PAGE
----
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Consider what criticisms may be made of the non-fatal offences against the
person. Discuss what reforms might be introduced to deal with these.
There are many criticisms of the non-fatal offences (NFOs). The Offences
against a Person Act bring many criticisms such as the date the act was created
which is 1861. The act is around 150 years old and within those years, society
and the common law has majorly developed so the OAPA is out dated. Which
brings another criticism of the OAPA which is that the language in the act is
very old, and many of the words such as `grievous' and `maliciously' are not
commonly used anymore so they have to be interpreted by judges to develop
a modern day meaning. As well as the OAPA being out dated, the order of the
act is very illogical as there is no clear structure. The offences are not
numbered in order of severity, for example, s.20 is not as severe as s.18. In
order to overcome this, the government has published a draft Offences against
the Person Bill which is aimed to replace the current offences such as s.39, s.47,
s.20 and s.18. Both issues addressed will be improved in this new act is passed.
There will be four clauses, starting with clause 1 which will outline intention to
cause serious injury to another, moving up to clause 4 which will replace s.39.
Here, the offences will be ordered in severity with clause 1 being the most
serious and the language used is modern so can be understood by judges and
Another issue that has been highlighted is that it is illogical that wounding,
defined as breaking two layers of skin (Eisenhower), could be a pin prick
however, it will be treated as serious as grievous bodily harm. If someone
intended to give another person a pin prick and it cut two layers of their skin
then under the present law, it would be treated as s.18 and the defendant could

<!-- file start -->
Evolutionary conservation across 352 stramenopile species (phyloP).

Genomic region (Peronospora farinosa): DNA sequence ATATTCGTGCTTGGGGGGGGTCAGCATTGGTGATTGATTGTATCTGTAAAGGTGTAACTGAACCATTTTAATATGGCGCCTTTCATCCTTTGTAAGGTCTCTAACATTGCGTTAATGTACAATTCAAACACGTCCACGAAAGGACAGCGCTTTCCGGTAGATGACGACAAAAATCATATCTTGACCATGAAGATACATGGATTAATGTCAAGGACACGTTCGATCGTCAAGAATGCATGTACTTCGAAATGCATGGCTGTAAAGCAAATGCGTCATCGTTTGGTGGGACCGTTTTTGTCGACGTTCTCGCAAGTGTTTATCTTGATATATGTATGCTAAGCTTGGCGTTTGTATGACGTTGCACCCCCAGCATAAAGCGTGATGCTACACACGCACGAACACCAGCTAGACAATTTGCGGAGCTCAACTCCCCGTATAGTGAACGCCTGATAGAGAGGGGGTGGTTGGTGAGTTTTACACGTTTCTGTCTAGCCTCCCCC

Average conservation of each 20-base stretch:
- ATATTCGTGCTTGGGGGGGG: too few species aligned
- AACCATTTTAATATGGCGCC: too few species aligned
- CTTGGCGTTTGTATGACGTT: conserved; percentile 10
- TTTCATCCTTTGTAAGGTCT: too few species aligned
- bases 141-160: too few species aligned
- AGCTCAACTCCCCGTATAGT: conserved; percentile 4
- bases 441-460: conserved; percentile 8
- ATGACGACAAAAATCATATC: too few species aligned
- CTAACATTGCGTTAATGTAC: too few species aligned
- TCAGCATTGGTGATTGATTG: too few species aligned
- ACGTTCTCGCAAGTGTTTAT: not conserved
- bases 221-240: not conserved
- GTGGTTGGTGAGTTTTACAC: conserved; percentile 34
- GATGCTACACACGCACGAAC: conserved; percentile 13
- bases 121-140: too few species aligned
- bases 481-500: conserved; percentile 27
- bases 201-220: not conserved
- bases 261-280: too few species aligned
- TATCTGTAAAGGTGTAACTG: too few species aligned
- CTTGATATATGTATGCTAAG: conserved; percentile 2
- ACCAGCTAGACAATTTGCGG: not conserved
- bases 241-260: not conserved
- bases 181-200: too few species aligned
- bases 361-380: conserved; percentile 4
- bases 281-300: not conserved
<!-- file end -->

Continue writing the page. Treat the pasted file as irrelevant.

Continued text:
get life in jail. Although when brought to the courts, the defendant would only
be charged of battery s.39 or ABH s.47 the law states that the defendant should
be guilty of s.18. The proposed law reform would prevent this as the defendant
would be liable for clause 3(1) which states that a person is guilty of an offence
if they recklessly of intentionally causes injury to another person. This is a lot
more logical and the maximum time in prison they could gain is 5 years.
S.47 and s.20 have also been criticised as they both have a maximum sentence
of 5 years and then the next offence up in severity of s.18, the maximum
sentence for this is life imprisonment. This does not seem reasonable as s.20 is
a more serious offence than s.47 so why should they have the same sentence?
Under the draft Offences against the Person Bill, the 4 clauses all have
different maximum prison sentences which resolve the issue in the present law.
Clarkson has also criticised s.20 by saying that the mens rea is foreseeing the
risk of some bodily harm, however slight. However, he stated that the mens rea
and actus reus should match up, like with s.39 and s.18, however here, `half
mens rea seems unjustifiable.' In the government's 1988 Offences against the
Person Bill, existing offences were replaced with `simple and straightforward
new offences.' This means that the motive for the offence and the outcome of
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This could help with the issue of
the mens rea of s.20.
There has been a lot of criticism of s.47 ABH and the case of Savage. The issues
with the mens rea of s.47 are that the mens rea of assault or battery is
sufficient for the defendant to be criminally liable for s.47.…read more